‘Should we save Birmingham Ringway? Of course we should!’


I want to tell you three little stories. The first is of a lawyer called Cecil Chubb, who in 1915 went to an auction in Salisbury to buy some furniture and ended up buying a ruin in Wiltshire. His wife wasn’t happy about that. The ruin was Stonehenge … which nobody else bid on.

The second story is how the great Grand Central Station in New York nearly disappeared, not once but twice, during the 20th century, to make way for a block of flats, some housing, offices – whatever, it doesn’t really matter, does it? Luckily, it was saved. And it is today one of the great tourist attractions of New York.

And the third story, talking of railways, is of the Poet Laureate John Betjeman’s attempts in the 1970s to save a railway station from destruction, from the wrecking ball. It was a horrible, dark, dank place. I remember it. It was the home to prostitutes and to criminals. It was St Pancras Station, which is now the Eurostar terminal, the great gateway into Britain for so many people coming from the Continent. To think it might not now be there.

What do we learn from stories like this? Well, I look at a building near me in Birmingham which is called the Ringway Centre. It’s a beautiful long thing, a ribbon of craftsmanship, of 1960s optimism. It comes from that great period of regeneration of the city. And it’s under threat. It’s under threat of being removed. And, once gone, of course, it can never be properly replaced.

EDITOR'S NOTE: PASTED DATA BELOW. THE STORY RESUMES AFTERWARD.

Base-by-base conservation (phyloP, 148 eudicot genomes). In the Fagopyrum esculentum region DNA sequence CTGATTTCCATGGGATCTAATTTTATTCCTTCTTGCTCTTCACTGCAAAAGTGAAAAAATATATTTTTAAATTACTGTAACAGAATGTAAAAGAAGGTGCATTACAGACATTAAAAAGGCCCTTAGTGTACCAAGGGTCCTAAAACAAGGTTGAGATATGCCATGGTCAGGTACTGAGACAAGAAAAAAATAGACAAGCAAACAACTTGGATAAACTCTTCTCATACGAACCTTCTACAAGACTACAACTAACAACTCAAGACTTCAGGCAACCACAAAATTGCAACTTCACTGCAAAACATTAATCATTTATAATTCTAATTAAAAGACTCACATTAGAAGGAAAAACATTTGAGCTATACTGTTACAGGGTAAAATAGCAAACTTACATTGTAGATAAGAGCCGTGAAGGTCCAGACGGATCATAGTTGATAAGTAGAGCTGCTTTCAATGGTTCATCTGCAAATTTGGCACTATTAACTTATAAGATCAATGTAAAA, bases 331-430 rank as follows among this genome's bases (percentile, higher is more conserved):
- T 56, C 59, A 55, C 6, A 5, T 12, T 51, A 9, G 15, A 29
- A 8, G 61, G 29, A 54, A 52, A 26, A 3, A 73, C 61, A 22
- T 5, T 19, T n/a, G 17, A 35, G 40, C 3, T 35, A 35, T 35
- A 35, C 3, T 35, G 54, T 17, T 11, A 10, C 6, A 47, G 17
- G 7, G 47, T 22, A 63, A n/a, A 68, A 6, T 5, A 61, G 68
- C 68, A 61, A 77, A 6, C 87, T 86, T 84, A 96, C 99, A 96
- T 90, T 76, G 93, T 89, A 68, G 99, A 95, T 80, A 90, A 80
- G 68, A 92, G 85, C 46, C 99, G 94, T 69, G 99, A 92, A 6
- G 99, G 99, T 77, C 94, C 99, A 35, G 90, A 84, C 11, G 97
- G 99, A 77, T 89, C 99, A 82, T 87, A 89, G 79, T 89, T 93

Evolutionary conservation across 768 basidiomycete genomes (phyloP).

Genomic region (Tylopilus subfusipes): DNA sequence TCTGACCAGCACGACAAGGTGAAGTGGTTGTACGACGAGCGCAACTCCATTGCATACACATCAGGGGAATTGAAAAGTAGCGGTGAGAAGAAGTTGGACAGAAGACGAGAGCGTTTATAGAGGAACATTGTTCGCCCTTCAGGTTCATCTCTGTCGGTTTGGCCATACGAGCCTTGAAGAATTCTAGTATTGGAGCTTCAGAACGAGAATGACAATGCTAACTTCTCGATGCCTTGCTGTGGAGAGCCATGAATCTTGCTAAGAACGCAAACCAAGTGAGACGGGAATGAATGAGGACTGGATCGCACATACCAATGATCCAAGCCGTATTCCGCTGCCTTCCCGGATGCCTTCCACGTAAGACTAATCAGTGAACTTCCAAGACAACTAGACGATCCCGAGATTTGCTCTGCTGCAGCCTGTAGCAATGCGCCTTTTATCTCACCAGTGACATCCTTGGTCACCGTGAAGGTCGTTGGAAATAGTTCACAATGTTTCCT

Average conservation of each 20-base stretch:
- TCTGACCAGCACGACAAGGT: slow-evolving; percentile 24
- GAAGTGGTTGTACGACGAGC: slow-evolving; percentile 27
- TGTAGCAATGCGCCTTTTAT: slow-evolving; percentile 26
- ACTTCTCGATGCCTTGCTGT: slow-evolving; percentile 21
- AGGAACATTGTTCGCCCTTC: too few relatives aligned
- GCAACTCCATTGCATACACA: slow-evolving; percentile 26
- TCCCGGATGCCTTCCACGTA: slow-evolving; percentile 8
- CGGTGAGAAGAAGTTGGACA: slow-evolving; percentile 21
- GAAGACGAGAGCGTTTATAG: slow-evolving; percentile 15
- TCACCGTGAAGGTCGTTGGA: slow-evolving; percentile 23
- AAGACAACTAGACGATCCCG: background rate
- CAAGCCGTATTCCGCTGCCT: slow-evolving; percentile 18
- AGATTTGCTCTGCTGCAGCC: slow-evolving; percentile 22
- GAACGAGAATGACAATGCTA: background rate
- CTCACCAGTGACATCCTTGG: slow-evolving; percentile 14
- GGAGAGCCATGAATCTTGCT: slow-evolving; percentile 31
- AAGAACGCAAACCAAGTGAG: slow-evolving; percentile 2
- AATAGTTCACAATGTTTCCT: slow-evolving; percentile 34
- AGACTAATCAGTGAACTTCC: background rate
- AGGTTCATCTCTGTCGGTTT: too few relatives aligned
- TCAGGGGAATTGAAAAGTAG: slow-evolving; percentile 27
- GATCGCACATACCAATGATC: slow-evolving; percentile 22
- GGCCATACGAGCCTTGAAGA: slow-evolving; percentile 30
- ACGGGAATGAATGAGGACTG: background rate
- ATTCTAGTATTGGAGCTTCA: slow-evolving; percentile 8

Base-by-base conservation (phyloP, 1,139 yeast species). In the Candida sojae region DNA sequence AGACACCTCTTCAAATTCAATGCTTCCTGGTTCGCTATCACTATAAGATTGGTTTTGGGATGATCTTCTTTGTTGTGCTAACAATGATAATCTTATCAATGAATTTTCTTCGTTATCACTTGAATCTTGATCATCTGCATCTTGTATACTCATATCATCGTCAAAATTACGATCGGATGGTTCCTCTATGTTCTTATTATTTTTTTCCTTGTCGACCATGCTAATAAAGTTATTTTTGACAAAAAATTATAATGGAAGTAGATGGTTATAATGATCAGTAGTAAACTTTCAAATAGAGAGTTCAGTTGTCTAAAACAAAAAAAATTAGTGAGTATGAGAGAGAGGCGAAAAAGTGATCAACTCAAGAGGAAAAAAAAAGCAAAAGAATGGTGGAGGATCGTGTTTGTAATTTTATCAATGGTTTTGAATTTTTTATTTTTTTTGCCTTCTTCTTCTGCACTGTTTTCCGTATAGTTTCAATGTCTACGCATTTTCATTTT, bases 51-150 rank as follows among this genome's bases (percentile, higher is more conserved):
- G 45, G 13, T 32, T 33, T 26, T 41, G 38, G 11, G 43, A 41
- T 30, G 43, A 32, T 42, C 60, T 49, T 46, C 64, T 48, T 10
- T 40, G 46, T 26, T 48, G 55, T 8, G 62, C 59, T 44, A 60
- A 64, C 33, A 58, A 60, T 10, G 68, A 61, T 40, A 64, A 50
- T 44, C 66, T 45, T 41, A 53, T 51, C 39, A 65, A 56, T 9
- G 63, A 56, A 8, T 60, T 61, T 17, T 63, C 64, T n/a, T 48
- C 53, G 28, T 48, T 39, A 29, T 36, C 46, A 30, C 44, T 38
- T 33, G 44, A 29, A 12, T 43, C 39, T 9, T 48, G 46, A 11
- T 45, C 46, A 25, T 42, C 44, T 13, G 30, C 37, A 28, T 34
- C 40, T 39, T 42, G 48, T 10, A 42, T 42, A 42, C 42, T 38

So, yeah, there are three tests for me that matter hugely in the conservation of our built environment. Does the Ringway have all the imagination, excitement, the energy, the craftsmanship of say St Pancras? Well, yes, it does: it’s beautifully built. Does the Ringway perhaps represent the best of that style of architecture from that period in that city, Birmingham? Yes, undoubtedly, it really does. And can it be imaginatively reinvented? Oh yeah.

So, should we save it? Of course we should!

Kevin McCloud MBE is a designer, writer, and television presenter. This is a transcript of his video appeal to Birmingham City Council on behalf of The Twentieth Century Society





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